The Tale of the Fuzzy Lens

Well the other day I had a little time to try my newly acquired Canon 7d.  I don’t usually shoot many birds or wildlife, but I thought that the 7d would make a good backup to the 5d mark II while complimenting the 5d with its better autofocus and greater reach for telephoto shots.  I started out by going to a local beach with my 7d and 100-400mm lens.  I spent an hour shooting hyper-active sand pipers as they raced back a forth along the shoreline.  The focus seemed to lock on quickly even in the dim light but when I got home I was surprised to see that all my shots were soft like this:

Sand Piper Test

and a crop from the image:

Sand Piper Test (crop)

It was unfortunate, but I was busy with other matters and dismissed the outing as user error.  I probably had too much coffee, needed to micro-adjust the lens, or California was undergoing a series of tremors that night.  Either way it wasn’t until a week later that I tried again to get a sharp image out of my 100-400 lens, this time under more controlled conditions.

The second time around I set the my Canon 7d and Canon 100-400 on a sturdy tripod and focused from my doorway in good afternoon light at a nearby grocery sign (thankfully nobody called the cops to report a peeping tom).  It was originally supposed to be a quick informal test to make myself feel better, but lo and behold this is what I got:

Parking Sign Test

and here is the crop:

Parking Sign Test (crop)

By now I was beginning to get frustrated.  Either my camera was junk, my lens was junk, or my technique was junk.  Not very happy scenarios.  Again I began testing the lens, this time more seriously.  I tried stopping the lens down 2 stops (where usually it was at its sharpest)… still fuzzy.  I double checked the Image Stabilization was off… still fuzzy.  I used mirror-lockup and a 2second timer… still fuzzy.  I used live view to prevent and front or back focusing… still fuzzy.  I even thought that maybe at this distance with the sun beating on the concrete that heat waves could be ruining the picture, so I tried shooting at a lamp post high off the ground and got this (crop):

Lamp Post Crop

It looked slightly better but definitely still soft.  It was only when I zoomed the lens all the way in to 100mm that I noticed things looked somewhat better at 100 percent viewing (cropped heavily):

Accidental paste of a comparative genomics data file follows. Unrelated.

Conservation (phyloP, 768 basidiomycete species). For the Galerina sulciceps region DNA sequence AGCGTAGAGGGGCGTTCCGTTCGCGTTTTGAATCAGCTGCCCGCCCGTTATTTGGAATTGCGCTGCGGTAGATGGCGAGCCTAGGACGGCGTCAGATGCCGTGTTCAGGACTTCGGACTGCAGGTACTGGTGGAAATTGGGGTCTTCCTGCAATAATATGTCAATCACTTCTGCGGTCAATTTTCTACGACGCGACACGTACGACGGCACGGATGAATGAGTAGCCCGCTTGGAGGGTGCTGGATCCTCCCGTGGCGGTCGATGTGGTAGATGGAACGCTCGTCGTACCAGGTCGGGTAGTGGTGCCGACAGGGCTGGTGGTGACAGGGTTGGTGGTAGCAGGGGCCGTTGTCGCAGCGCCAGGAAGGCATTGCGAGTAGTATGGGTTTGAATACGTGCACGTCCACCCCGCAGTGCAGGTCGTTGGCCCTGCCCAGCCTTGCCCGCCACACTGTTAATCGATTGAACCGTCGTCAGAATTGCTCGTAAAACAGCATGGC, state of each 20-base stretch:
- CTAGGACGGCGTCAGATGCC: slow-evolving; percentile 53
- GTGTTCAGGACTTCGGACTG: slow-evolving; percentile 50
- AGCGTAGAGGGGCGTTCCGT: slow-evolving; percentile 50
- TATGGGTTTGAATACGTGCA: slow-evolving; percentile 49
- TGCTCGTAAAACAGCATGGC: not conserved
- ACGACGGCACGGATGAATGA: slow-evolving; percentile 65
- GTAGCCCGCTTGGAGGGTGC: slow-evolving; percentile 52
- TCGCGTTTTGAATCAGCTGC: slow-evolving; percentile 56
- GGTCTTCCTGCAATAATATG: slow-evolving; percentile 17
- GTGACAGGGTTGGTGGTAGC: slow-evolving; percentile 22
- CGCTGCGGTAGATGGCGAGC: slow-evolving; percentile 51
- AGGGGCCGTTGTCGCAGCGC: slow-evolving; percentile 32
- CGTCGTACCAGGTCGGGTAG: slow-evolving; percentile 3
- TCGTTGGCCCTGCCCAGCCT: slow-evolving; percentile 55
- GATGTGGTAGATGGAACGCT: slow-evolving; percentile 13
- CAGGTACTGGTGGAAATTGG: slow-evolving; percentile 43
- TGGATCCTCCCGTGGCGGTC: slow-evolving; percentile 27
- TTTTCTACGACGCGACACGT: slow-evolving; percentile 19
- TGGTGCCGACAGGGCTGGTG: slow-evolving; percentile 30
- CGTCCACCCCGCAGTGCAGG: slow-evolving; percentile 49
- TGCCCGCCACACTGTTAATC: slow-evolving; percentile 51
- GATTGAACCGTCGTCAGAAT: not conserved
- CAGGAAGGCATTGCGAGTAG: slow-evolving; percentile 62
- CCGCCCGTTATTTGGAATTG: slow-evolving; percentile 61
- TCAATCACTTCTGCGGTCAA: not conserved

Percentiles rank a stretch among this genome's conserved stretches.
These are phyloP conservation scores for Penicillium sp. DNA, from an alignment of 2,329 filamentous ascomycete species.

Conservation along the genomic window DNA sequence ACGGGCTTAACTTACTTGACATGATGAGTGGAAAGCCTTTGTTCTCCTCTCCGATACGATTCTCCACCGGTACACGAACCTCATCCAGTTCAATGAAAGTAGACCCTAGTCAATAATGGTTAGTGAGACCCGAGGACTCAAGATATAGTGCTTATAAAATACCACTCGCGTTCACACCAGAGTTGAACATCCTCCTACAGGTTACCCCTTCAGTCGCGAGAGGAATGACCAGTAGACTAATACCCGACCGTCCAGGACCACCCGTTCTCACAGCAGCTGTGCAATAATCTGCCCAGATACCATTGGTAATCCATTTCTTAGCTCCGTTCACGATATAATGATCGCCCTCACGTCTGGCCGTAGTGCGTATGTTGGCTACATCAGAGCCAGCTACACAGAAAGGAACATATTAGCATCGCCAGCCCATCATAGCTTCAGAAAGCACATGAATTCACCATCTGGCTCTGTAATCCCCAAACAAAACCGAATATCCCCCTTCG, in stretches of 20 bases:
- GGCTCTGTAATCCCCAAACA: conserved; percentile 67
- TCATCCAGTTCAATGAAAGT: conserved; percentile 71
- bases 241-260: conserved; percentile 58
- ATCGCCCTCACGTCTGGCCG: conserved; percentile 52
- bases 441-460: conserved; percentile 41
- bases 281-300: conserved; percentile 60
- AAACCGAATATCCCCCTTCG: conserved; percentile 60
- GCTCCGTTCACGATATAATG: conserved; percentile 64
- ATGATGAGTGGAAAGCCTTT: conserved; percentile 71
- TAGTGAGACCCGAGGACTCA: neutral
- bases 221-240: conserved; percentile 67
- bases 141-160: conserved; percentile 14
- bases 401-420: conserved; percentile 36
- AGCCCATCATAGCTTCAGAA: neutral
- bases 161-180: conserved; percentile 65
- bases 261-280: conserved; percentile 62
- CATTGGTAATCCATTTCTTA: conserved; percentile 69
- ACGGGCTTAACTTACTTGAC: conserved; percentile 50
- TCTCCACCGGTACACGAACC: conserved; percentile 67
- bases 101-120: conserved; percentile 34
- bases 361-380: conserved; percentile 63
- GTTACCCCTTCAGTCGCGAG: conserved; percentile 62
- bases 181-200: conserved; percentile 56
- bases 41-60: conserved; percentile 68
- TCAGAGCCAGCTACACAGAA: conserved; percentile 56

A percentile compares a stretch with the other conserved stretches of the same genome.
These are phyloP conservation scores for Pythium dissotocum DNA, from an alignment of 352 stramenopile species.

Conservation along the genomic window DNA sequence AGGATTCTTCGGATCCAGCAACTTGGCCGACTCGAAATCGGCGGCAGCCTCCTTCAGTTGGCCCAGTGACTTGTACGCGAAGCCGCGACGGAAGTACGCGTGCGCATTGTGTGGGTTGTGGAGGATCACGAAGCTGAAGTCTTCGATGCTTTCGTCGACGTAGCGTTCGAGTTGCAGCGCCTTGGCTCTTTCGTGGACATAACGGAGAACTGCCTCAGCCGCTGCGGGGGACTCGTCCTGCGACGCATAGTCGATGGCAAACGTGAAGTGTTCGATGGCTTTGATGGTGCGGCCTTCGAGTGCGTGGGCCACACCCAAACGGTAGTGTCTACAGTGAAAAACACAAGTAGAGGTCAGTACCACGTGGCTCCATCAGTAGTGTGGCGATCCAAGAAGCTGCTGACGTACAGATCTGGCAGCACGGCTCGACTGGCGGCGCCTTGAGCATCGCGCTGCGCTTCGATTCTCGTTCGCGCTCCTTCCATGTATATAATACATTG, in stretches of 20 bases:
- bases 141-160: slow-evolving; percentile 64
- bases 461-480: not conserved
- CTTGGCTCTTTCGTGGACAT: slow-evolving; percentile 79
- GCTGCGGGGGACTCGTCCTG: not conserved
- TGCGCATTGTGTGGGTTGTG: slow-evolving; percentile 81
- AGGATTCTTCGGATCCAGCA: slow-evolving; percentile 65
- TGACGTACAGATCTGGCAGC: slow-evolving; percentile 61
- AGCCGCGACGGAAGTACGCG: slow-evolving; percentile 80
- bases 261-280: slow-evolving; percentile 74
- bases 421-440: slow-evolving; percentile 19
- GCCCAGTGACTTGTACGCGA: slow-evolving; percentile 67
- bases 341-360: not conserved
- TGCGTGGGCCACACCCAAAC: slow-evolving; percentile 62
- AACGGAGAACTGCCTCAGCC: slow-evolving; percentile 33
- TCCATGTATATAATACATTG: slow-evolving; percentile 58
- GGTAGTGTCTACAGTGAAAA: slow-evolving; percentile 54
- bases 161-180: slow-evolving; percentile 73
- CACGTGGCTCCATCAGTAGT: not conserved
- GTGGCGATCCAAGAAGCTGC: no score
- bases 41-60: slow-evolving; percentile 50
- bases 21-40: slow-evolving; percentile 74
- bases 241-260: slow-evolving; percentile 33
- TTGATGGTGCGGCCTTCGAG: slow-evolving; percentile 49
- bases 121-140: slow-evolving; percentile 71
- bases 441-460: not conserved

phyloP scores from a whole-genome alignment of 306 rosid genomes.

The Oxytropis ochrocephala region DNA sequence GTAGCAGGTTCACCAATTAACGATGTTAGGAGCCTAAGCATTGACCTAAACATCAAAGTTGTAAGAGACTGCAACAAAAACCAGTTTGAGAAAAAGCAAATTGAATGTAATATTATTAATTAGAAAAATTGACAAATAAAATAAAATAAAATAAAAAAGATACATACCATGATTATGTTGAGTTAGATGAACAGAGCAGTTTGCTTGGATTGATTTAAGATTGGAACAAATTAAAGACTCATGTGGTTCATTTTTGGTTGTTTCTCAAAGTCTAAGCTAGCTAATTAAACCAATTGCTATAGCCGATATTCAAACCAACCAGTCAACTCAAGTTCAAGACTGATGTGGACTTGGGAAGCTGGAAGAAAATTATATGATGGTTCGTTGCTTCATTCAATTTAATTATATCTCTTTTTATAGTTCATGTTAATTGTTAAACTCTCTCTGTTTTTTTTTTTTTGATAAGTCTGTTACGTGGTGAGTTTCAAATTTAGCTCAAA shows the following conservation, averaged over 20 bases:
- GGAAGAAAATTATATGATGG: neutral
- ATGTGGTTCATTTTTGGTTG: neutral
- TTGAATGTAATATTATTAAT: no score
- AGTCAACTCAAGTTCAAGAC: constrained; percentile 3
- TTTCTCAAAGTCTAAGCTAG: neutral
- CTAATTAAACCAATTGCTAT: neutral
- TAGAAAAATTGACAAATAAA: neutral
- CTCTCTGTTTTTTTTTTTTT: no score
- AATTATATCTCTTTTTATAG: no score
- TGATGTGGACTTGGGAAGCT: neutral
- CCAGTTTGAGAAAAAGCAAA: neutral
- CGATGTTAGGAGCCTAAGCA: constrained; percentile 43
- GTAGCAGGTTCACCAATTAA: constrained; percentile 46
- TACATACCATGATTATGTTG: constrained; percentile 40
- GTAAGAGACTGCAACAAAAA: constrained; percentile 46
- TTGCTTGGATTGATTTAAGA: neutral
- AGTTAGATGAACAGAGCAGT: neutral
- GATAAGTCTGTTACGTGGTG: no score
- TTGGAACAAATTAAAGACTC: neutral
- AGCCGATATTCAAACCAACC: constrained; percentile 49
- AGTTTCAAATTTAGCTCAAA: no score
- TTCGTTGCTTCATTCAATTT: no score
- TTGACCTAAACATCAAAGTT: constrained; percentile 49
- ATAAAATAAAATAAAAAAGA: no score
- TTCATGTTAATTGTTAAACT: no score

Lens Test at 100mm Crop

Finally my dusty brain began to figure things out and with a small prayer I removed the filter.  It’s strange I didn’t think of it first but removing the cheap multi-coated Quantaray UV filter (which I had on to protect against sand and sea spray) gave me this (back at 400mm):

No Filter at 400mm

and a crop:

No Filter at 400mm Crop

Finally something actually sharp or at least respectable.  I quickly stuck the filter back on and got a fuzzy image again here is a comparison:

With Filter at 400mm

No Filter at 400mm Crop

Now for all those UV filter users (me included) don’t freak out.  I tried the same test with one of my many B+W multi-coated UV filters and could see no noticeable loss in sharpness compared to no filter.  I don’t know how I still had that Quantaray filter in my bag, but I believe something jarred the filter’s glass (in the flimsy aluminum mount) just enough to play havoc with image quality.  Needless to say, that filter is no longer with me and I’d suggest if anyone has a similar problem, check the filter first.

Also viewers may have noticed that at ISO 400 (which the sign photos were taken) the Canon 7D has a some fine-grained noise.  These images were shot as raw, processed in DPP, and then imported with no noise reduction or sharpening into Photoshop.  Having only used full-framed cameras, the noise is more than I’m used to, but I think it is very pleasing and would certainly print well.  I’ve also included a quick crop after some noise reduction and slight sharpening to show how well it cleans up:

Noise Removed

Oh and if these images have given you a sudden urge to round up shopping carts I apologize.


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